Have camera, will travel

Last updated on July 2nd, 2019 at 11:00 am

Some people might not enjoy their work after doing the same job for more than three decades. However, Eric Oxendorf, a Milwaukee-based architectural photographer and licensed pilot, does. "I have truly enjoyed my work for the last 32 years, and it still seems like I just started two years ago," Oxendorf said. "I’m a very lucky guy."
Being a pilot has helped his business, Oxendorf said, because it gives him unique advantages over others in his field. He doesn’t take photographs while in the air. But, as a pilot, he is able to serve clients all over the world.
"I don’t do aerial photos, but I see being a pilot as another tool in my camera bag," Oxendorf said. "I’m able to respond quickly and cost-effectively to jobs all over North America. I’m also able to share expenses between clients. If I have client A and client B, both in the St. Louis area, I try to coordinate the jobs and make one trip so I can pass the savings along to my clients. My goal isn’t to be rich, but to have happy customers who can use my photographs to increase their businesses."
That high level of mobility helps Oxendorf better serve his customers.
"Once I flew one 8-by-10-inch picture 200 miles and delivered it to a client who needed it for a presentation the next day," he said. "Virtually all of my business comes from referrals or repeat customers, so making people happy is extremely important."
Oxendorf uses his skills behind a camera to showcase his clients’ buildings and products in the best way possible.
"I do exterior and interior shots of commercial and residential buildings, and I also shoot architectural products such as carpeting, flooring, window treatments and others. I analyze the lighting, the aesthetic quality and everything else to try to find the best view of my client’s work. Then I put that onto film," Oxendorf said.
Oxendorf does not spend a lot of money or time promoting himself. Instead, he relies on word of mouth and potential clients seeing his work in trade magazines or other venues.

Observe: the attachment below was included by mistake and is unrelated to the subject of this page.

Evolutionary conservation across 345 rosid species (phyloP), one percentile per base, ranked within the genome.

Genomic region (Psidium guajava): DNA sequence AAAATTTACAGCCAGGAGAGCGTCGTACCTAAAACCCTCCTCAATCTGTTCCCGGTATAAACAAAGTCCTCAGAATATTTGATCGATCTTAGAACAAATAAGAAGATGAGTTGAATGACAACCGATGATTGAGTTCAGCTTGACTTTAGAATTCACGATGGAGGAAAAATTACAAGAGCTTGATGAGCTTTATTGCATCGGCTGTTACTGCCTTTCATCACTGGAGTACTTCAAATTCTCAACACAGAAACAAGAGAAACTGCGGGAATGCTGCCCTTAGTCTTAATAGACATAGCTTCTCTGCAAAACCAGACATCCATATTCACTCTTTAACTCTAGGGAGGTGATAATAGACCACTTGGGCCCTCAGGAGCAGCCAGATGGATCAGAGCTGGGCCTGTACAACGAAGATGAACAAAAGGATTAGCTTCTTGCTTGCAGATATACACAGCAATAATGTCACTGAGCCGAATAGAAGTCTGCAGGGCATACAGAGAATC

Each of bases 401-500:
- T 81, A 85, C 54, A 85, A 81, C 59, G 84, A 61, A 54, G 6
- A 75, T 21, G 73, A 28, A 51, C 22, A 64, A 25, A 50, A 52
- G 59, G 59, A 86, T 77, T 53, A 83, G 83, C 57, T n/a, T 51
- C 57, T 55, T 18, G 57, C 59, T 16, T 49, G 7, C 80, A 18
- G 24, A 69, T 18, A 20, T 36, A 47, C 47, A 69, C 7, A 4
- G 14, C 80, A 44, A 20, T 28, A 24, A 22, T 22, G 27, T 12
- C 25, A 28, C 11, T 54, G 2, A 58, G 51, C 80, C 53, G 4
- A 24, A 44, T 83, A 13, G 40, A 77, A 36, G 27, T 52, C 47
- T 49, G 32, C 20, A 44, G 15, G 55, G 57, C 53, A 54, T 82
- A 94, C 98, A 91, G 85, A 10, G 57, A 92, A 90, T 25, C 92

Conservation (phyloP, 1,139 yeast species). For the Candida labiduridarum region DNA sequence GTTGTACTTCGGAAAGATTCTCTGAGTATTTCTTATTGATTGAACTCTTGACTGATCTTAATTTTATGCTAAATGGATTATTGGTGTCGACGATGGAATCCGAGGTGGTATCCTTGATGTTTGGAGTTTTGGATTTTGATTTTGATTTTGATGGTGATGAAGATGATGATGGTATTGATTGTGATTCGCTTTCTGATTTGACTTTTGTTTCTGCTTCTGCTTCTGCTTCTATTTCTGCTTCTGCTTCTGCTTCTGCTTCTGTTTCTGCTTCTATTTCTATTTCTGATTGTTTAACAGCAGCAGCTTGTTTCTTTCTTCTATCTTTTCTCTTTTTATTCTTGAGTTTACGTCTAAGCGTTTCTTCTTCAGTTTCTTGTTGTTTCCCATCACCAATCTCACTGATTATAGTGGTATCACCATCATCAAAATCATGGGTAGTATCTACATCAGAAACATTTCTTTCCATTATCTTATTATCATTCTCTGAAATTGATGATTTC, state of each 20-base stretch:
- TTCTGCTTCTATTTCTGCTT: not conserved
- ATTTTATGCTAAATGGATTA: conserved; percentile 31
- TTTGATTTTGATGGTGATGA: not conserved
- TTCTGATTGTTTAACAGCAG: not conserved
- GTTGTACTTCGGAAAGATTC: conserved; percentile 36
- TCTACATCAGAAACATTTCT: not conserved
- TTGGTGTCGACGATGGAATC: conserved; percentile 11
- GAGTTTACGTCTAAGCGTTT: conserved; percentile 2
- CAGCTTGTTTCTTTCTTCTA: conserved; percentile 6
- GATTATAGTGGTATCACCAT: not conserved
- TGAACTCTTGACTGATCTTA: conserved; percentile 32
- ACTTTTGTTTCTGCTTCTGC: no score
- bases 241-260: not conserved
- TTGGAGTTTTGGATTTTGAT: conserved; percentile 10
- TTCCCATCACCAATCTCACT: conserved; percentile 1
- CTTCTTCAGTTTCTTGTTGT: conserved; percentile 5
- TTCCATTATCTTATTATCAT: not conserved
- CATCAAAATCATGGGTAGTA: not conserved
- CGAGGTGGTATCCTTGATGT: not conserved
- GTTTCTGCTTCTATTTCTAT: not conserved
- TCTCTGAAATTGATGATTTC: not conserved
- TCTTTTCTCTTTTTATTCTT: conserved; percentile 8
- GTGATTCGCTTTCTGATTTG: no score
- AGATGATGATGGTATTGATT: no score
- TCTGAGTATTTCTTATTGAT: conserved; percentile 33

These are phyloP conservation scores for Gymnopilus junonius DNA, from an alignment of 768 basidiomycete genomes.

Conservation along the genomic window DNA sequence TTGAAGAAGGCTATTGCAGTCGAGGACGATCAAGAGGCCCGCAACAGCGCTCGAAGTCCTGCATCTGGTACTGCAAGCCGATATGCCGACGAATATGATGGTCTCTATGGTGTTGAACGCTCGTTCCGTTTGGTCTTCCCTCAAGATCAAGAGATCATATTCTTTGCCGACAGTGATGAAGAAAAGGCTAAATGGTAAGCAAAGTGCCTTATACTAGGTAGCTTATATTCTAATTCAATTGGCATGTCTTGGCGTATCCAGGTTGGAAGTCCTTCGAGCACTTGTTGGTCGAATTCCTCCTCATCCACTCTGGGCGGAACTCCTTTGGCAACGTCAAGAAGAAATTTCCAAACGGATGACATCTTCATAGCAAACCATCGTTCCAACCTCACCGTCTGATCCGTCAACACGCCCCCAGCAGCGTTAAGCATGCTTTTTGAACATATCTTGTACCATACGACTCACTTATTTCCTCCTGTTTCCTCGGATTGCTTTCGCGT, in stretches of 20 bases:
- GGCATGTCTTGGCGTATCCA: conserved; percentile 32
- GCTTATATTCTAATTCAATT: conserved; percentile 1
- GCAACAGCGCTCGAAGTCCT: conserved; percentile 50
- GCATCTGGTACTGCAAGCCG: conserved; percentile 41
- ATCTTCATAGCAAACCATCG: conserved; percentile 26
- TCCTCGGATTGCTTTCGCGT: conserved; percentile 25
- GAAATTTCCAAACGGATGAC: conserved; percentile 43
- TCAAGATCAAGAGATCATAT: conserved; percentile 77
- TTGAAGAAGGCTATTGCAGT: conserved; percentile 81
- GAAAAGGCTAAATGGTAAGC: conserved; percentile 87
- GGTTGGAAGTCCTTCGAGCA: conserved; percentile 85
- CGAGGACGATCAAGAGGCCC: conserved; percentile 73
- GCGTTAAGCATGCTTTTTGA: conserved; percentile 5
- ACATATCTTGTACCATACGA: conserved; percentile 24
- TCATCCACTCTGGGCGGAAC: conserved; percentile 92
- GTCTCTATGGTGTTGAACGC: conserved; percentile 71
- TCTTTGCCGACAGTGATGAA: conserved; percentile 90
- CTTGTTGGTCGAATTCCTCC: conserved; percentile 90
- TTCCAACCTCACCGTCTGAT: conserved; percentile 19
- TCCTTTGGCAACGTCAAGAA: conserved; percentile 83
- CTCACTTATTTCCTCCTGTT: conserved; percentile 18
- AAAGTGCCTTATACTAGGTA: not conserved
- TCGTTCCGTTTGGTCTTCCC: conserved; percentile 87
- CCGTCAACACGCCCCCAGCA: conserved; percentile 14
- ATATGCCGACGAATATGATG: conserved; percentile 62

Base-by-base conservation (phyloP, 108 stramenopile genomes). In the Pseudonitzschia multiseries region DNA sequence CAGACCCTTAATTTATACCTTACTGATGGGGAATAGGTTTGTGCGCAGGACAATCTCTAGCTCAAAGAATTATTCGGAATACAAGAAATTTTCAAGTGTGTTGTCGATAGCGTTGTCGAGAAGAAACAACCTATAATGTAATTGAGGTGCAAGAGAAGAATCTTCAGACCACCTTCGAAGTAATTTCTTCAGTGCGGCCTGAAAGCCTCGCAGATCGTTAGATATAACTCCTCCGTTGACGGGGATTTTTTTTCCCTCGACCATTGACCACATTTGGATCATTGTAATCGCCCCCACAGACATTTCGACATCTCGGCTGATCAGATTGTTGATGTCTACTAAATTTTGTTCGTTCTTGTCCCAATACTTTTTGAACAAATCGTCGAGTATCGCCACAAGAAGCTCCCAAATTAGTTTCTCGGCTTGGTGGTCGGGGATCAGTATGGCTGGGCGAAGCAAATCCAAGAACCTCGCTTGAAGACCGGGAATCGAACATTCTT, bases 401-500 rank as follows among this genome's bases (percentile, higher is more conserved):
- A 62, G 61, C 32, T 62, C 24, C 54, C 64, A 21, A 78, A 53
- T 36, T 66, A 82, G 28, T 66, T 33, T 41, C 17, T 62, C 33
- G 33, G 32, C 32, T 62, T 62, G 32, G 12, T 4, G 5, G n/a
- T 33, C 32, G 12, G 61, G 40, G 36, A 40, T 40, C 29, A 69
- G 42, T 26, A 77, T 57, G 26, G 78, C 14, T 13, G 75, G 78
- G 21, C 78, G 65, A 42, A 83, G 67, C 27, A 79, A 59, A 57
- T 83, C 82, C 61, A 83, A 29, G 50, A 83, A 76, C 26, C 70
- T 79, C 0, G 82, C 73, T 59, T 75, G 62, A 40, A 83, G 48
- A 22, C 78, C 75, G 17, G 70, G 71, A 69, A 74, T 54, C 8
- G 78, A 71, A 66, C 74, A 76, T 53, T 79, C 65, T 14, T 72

"I’ve done jobs in Germany, Austria, China and lots in Canada," Oxendorf said. "Obviously, I don’t have a mailing list of Chinese architects. They’re referred to me or they see my work somewhere else and call me."
Many of the jobs he does overseas are actually for U.S. clients with foreign interests, Oxendorf said.
"The client is involved all the time, whether they are at the shoot giving me their point of view, or if they’re comfortable sending me to the site on my own," he said. "I feel very fortunate to be in my field, working with such a creative, innovative and unique group of clients. Many of them are architects or designers, very creative people. We’re both in creative fields and can relate to each other.
"When I go to a job, I work all the logistics and check out the site itself, and the environment around it. I carefully check the weather and the times the sun will be rising and setting, because it’s important to get the right moment. I’m really capturing a moment on film, and it just happens to have my clients’ work in the frame."
One of the biggest challenges Oxendorf faces is keeping up with the changing technology in his field.
"I use top-quality German lenses. My clients can choose between small- and large-format films and high-quality digital. I’m training in programs like Photoshop CS and CS2. Anybody can take a picture of a building, so I need to capture my clients’ work in the best way possible to set myself apart.
"I’m also currently remodeling my studio to be more digital friendly," Oxendorf said. "I’m installing a LAN network with high-speed Internet, so I can transfer pictures to clients quickly. I’m streamlining my work flow to keep client satisfaction high."
Oxendorf expects the upgrades to his studio to be completed by mid-August. He has a busy schedule lined up for the remainder of the summer. In the coming weeks, he will photograph the Conrad Hotel in Miami, a military complex in Florida, eight highway interchanges in northern Wisconsin and do some work in and around the U.S. Capitol.
Oxendorf has had an interest and a passion for photography for most of his life.
Photography helped to calm him after he returned "tense" from a 22-month tour of duty in Vietnam, Oxendorf said.
His portfolio enabled him to enroll in four art schools, and he graduated from Layton School of Art (now MIAD, the Milwaukee Institute of Art & Design) in 1974.
Oxendorf has focused solely on architecture since 1976, when a representative from Kodak suggested he specialize.
"I’ve always just felt like I was born to do this work," said Oxendorf. "I was in the photography groups at school since the third grade, and my father let me take all the pictures for the family. I burned up a lot of film at his expense, and basically learned what not to do."

Eric Oxendorf
Profession: Architectural photographer
Studio Address: 1442 N. Franklin Place, Milwaukee
Studio Phone: (414) 273-0654
Education: Graduated from the Layton School of Art (now MIAD, the Milwaukee Institute of Art & Design), in 1974
Web site: www.ericoxendorf.com

July 22, 2005, Small Business Times, Milwaukee, WI

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